- 5 Pre-Programmed Settings: Warm Milk, Soup, Stir Fry, Fry, Hot Pot
- Polished A-grade Crystal Plate Surface
- LED Large Screen Display, 4 digits
- 8 Temperature Settings from 150 to 450 Degree : 150 Degree, 200 Degree, 260 Degree, 300...
- Polished Crystal Plate Surface
- LED Large Screen Display, 4 Digitals
- INDUCTION SPEED: Unique magnetic technology transmits energy to cookware directly for...
- SAFE & SMART: Appliance will not power on unless compatible cookware is placed on top....
- EASY CONTROLS: LED display and simple digital button controls. Features a timer up to 180...
Wolf prohibits retailers from sharing pricing for the induction cooktops online. To get a full range of prices, you must visit a retailer or request a brochure. Individual retailers have the freedom to set their prices. However, it is fair to assume the price rises according to the size and complexity of the stove chosen.
Customer comments related to other products suggest pricing tends to remain on the premium end of the spectrum, which is perhaps why Wolf prefers not to disclose the price outside of a retail environment.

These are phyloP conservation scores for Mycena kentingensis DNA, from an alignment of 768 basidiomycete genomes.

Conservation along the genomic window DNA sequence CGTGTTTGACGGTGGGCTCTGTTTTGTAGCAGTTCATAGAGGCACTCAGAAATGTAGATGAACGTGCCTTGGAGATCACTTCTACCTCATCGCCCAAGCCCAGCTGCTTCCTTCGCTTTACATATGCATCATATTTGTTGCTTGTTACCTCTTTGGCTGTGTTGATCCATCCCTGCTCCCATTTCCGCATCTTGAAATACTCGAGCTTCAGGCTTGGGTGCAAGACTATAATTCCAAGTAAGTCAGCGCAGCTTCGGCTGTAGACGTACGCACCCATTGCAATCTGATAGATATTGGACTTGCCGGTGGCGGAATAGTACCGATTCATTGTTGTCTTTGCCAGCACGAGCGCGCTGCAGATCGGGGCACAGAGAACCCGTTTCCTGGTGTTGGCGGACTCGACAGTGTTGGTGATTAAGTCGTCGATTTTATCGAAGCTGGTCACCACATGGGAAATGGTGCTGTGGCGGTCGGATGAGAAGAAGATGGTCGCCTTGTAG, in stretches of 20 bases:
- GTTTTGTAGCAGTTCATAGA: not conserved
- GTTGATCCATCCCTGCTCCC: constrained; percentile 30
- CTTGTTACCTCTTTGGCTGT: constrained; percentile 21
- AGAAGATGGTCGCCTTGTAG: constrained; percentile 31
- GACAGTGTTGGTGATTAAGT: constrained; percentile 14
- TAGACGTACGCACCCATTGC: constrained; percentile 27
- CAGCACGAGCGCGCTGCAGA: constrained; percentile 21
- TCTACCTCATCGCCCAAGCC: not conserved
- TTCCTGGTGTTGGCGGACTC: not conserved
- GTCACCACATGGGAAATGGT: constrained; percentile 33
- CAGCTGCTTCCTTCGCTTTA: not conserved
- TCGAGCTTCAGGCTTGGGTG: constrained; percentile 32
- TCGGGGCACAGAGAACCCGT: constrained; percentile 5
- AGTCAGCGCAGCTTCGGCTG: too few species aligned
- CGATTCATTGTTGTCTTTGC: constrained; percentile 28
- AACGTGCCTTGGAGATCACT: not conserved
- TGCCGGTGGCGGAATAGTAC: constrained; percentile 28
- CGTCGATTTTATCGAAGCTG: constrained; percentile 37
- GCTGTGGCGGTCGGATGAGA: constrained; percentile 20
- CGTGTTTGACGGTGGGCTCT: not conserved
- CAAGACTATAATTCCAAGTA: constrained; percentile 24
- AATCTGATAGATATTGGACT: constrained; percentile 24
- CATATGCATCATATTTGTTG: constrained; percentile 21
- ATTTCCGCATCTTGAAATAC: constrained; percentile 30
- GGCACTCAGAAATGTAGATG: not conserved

Public Perception of Wolf Induction Hobs
For years, induction appliances faced a stigma that kept them away from the critical reviewers in the industry.
Until recently, foodies preferred gas hobs for greater control. Cooking snobs thought they were a technology that appealed to techies rather than the average consumer or aspiring great home cook. Chefs avoided them too because, despite the promises of simplicity and control, temperature control by eye was a way to show off skills.
Today, induction hobs no longer exist at the periphery but continue to inch their way closer to the mainstream. The modern design makes them a darling for remodelers and their environmentally-friendly nature appeals to those who want to their part for the earth.
Wolf induction cooktops are best known for remaining on the simpler end of the spectrum. As the industry space has grown, big-name players added new features that make them more controllable and include new features like auto-reduce heat functions.